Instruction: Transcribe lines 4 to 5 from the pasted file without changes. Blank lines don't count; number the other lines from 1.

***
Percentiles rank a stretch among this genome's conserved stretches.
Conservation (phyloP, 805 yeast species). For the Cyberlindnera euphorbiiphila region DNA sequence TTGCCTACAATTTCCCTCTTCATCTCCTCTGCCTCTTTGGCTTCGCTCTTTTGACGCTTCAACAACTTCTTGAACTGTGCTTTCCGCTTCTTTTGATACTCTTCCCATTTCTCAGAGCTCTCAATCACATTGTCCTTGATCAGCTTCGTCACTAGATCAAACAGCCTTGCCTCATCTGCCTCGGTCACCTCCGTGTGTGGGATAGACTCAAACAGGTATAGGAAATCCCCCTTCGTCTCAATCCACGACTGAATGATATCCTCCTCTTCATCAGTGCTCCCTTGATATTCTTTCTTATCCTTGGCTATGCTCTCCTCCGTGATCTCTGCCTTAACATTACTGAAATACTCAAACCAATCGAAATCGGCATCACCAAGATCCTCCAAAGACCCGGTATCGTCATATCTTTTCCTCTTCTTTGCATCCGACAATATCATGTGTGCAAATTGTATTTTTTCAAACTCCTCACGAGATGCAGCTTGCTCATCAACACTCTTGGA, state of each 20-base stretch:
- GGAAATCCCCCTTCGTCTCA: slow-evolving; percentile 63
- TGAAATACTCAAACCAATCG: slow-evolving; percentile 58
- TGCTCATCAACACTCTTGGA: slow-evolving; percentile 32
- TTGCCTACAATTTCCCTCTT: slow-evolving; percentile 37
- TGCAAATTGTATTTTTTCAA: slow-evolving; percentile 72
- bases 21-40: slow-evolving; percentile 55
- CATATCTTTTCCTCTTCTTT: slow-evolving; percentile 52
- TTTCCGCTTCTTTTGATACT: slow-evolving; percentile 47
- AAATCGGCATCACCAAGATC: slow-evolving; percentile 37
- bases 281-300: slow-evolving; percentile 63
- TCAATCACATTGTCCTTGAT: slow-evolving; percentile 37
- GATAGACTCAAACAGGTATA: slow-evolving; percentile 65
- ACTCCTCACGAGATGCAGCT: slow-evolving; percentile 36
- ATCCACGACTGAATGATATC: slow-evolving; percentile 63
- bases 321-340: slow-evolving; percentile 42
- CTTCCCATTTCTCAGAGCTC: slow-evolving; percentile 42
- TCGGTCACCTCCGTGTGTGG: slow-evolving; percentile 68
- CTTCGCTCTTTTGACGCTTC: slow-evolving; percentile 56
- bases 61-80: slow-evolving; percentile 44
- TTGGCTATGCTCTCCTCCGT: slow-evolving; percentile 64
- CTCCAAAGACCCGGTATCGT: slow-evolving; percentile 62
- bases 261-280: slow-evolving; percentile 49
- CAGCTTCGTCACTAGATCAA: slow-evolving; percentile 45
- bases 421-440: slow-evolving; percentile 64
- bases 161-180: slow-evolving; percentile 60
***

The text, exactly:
- TGAAATACTCAAACCAATCG: slow-evolving; percentile 58
- TGCTCATCAACACTCTTGGA: slow-evolving; percentile 32